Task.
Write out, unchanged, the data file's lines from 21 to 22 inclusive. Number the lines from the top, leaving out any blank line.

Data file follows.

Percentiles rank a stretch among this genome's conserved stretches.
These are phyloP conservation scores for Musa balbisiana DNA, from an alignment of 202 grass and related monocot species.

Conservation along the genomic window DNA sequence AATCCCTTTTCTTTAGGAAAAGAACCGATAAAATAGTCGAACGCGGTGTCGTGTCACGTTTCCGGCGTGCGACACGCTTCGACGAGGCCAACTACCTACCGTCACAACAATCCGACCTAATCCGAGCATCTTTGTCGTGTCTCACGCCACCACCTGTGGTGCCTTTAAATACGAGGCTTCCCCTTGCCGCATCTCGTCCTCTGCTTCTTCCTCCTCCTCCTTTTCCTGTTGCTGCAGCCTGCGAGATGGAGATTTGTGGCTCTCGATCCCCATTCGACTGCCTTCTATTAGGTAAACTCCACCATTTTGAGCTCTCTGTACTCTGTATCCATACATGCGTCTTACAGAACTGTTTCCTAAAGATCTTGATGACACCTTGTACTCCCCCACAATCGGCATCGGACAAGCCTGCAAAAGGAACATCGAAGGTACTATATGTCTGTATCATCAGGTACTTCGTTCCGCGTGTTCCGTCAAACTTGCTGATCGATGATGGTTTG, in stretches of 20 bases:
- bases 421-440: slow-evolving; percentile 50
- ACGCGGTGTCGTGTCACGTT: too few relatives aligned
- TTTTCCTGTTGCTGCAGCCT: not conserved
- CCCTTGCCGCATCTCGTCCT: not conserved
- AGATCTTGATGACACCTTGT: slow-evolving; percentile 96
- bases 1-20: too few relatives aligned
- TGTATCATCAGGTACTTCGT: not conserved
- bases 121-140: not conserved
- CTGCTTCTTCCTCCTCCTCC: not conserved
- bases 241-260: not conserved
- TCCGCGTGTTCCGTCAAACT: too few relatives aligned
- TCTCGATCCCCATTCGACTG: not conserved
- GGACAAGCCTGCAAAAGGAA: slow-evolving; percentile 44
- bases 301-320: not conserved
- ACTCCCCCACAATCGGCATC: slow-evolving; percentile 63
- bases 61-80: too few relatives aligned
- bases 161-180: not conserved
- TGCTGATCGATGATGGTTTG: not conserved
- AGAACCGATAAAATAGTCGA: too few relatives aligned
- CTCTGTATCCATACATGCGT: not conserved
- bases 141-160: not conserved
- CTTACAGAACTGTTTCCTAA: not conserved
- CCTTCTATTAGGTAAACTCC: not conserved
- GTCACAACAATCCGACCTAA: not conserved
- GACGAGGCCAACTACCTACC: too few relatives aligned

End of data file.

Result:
- TGCTGATCGATGATGGTTTG: not conserved
- AGAACCGATAAAATAGTCGA: too few relatives aligned